With the push to go green, also in micro markets, much has been made of wind power. Media outlets attentive to the wind energy development have focused attention on the industry and many homeowners have followed suit. Here we reflect on some wind energy pros and cons.
The emergence of many upstart wind companies has advertisers scrambling to gain the attention of would-be consumers in a relatively new market. To this point, advertising has focused mostly on a maximum “output figure.” This to a certain extent has confused consumers, many of which being new to wind energy.
To further confuse matters most companies are purposefully inflating these figures in an apparently deliberate attempt to mislead consumers. In our opinion, the maximum output figures of a wind generator most people are focusing on does very little to describe the efficiency of a particular unit.
That figure does little to relay a conceptual idea to the customer that is useful in making a decision on purchasing a wind generator. Maximum output figures of wind generators in many cases give a snapshot of an expected output at a given moment at the peak of a power curve.
In reality, a residential wind turbine in a particular area may not ever reach that output figure given or if it does it may do so rarely. If a wind generator reaches two thousand watts in 40 mph winds for instance that’s is wonderful, however, if it only started charging a system when the wind reached in excess of 20 mph that would make the unit useless in most area of the world for the majority of the time. Many wind generators do no reach desired “cut in points” until wind speeds reach 10-12 mph, though some technological progress has been achieved recently.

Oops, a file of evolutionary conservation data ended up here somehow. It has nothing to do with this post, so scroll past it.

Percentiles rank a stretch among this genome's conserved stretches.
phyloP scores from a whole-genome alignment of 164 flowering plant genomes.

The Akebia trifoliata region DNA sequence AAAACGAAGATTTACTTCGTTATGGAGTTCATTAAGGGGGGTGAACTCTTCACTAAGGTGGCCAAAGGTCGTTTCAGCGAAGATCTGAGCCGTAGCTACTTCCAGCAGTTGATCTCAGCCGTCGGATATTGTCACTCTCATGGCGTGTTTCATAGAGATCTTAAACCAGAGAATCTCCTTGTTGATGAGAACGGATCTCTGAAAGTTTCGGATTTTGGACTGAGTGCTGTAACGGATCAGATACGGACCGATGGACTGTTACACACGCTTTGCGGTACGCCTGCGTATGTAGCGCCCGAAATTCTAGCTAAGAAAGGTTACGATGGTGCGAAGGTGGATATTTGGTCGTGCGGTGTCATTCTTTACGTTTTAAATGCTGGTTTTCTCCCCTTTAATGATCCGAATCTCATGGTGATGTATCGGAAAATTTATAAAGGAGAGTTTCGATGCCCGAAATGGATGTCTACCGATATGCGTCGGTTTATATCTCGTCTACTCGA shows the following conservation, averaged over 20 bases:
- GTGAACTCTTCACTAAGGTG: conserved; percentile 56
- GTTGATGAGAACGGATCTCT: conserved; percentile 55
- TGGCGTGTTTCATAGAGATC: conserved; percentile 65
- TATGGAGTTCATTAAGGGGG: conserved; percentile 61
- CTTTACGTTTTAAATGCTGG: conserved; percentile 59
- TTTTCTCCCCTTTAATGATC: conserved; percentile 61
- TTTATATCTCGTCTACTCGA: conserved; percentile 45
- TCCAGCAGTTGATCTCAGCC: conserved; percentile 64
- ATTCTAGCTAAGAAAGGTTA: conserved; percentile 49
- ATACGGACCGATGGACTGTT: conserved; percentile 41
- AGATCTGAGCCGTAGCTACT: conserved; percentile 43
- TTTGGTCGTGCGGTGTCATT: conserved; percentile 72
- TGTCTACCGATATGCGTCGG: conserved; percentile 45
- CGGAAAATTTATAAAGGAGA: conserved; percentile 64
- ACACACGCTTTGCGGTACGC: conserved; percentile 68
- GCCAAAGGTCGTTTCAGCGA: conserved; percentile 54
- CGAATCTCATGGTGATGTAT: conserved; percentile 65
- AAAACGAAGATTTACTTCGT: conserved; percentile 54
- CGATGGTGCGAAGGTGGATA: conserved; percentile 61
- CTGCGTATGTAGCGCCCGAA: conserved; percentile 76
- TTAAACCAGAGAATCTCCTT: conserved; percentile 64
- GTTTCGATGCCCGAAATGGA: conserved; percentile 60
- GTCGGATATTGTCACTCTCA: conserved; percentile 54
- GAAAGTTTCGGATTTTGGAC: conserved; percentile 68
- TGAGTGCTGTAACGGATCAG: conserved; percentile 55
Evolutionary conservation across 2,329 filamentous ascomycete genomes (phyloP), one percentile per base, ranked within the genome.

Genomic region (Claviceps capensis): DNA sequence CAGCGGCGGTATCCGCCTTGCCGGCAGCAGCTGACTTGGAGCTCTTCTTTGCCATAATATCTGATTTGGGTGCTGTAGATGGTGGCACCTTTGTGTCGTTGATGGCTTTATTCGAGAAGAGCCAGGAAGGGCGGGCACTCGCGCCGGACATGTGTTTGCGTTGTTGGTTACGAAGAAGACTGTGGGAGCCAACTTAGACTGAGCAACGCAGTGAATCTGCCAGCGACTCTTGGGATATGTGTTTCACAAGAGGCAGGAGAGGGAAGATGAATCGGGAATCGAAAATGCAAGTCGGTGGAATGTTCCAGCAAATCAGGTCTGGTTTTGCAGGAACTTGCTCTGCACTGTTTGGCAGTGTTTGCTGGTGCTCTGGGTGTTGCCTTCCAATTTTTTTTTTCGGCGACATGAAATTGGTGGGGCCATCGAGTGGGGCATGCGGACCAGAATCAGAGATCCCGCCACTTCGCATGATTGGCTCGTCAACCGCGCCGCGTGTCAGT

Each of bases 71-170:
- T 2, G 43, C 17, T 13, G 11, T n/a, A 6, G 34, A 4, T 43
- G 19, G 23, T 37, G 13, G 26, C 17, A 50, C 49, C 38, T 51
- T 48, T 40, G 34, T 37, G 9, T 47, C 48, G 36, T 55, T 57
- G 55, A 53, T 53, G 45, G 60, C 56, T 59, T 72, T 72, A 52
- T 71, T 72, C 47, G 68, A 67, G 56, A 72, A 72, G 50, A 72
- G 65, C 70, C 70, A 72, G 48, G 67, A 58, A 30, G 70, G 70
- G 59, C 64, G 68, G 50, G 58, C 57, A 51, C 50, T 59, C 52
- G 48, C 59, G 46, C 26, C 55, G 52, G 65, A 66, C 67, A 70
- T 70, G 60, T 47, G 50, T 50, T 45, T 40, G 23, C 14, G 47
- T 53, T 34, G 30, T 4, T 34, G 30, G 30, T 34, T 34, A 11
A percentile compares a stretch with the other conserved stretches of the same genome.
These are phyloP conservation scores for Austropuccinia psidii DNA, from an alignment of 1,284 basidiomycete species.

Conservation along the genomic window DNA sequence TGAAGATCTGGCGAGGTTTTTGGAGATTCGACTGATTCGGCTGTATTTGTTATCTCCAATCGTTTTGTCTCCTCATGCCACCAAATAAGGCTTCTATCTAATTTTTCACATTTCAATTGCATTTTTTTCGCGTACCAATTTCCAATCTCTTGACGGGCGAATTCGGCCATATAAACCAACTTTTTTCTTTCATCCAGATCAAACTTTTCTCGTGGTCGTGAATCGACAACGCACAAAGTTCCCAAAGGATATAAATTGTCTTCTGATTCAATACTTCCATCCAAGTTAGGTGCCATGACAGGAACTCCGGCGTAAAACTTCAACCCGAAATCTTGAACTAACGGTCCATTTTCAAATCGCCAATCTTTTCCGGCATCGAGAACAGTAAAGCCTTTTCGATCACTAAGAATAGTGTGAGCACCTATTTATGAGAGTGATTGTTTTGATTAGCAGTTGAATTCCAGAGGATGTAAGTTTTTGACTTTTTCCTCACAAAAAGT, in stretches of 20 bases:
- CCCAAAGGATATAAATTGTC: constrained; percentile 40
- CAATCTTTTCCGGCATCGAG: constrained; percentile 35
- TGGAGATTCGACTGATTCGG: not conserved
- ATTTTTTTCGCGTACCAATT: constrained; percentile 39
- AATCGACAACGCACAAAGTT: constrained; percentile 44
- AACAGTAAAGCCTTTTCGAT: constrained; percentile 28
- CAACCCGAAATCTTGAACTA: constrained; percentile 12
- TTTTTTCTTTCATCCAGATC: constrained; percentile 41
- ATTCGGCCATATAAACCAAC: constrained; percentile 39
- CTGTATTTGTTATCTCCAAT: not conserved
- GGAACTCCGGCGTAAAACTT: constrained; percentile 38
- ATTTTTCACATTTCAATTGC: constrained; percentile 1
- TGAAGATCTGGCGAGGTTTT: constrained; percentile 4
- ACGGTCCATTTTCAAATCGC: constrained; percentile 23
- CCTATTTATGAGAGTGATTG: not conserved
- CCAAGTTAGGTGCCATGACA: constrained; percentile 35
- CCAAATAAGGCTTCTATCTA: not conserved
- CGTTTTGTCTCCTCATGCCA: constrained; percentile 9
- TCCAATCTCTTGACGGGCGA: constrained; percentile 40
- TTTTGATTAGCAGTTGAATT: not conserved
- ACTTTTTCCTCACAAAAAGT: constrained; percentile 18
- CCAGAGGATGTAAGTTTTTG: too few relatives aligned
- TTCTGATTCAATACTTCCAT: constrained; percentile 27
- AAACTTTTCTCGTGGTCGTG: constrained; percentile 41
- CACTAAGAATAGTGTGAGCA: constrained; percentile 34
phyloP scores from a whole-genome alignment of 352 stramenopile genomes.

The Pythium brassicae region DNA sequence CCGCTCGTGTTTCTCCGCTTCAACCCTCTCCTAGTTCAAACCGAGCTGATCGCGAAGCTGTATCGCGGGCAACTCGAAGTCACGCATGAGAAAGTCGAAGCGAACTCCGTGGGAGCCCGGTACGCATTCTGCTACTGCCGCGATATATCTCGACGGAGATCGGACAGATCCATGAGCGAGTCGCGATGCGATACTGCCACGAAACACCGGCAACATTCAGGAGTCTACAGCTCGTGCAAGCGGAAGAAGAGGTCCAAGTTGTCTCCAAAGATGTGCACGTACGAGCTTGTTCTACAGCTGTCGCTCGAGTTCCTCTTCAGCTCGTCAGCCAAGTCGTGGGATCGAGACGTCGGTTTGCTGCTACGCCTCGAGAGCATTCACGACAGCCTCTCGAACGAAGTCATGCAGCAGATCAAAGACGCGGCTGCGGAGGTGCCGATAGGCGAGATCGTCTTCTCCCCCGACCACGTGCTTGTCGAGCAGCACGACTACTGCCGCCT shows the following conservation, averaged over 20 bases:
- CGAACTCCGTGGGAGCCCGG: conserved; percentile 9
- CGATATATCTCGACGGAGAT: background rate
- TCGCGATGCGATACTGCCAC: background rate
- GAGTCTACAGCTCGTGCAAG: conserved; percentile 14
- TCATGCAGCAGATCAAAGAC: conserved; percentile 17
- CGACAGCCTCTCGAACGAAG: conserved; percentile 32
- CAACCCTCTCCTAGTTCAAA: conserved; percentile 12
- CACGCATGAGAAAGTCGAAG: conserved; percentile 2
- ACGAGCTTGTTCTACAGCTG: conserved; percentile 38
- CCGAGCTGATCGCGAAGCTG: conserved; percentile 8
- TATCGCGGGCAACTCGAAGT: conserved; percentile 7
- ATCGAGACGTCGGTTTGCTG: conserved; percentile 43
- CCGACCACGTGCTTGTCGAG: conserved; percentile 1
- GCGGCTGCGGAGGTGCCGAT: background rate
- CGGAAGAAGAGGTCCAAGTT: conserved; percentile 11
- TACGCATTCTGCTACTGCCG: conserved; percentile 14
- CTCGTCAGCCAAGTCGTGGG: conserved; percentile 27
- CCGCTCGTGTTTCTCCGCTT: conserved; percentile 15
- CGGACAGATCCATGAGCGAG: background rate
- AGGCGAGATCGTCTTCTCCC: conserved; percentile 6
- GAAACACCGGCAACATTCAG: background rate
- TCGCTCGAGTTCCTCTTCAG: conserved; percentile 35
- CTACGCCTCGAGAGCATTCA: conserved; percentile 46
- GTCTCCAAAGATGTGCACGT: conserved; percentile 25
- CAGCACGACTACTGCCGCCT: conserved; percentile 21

Therefore, much of the time the turbines are producing no energy. Consider the example of contrasting solar energy with wind power. With solar energy, one of the downfalls is that the panels can only provide energy for about 4-8 hours per day depending on the location. It logically follows that the ability to produce power in a larger window of time makes wind power seem appealing. Wind maps show that a majority of the wind zones in the USA and the world for that matter fall within an area where the wind is less than 10-12 mph on average.
Considering the majority of wind turbine kits on the market do not produce any power to speak of in wind lower than 10 mph it logically follows that concentrating on producing power in lower wind zones has much merit and a product that produces power in winds of 5 mph is more useful in more areas. In conclusion under the current advertising practices as described above if one consumer bought a wind turbine that was rated at one thousand watts and another buyer purchased a turbine that was advertised at 250 watts it is quite possible that the lower wattage turbine would output more power in a given period of time. See also this article on green living.
Advertising the maximum charge that a wind generator can create is more deceptive and unrealistic than anything else. Many products advertised with high power output have very little power output in normal and light winds. Something needs to be done to regulate power ratings to place wind generator rating at an equal footing and stop rewarding deceptive advertisers. Depending on your area the novice wind generator consumer can benefit greatly by focusing on efficient wind generator designs that can deliver a steady charge over long periods of time in low winds.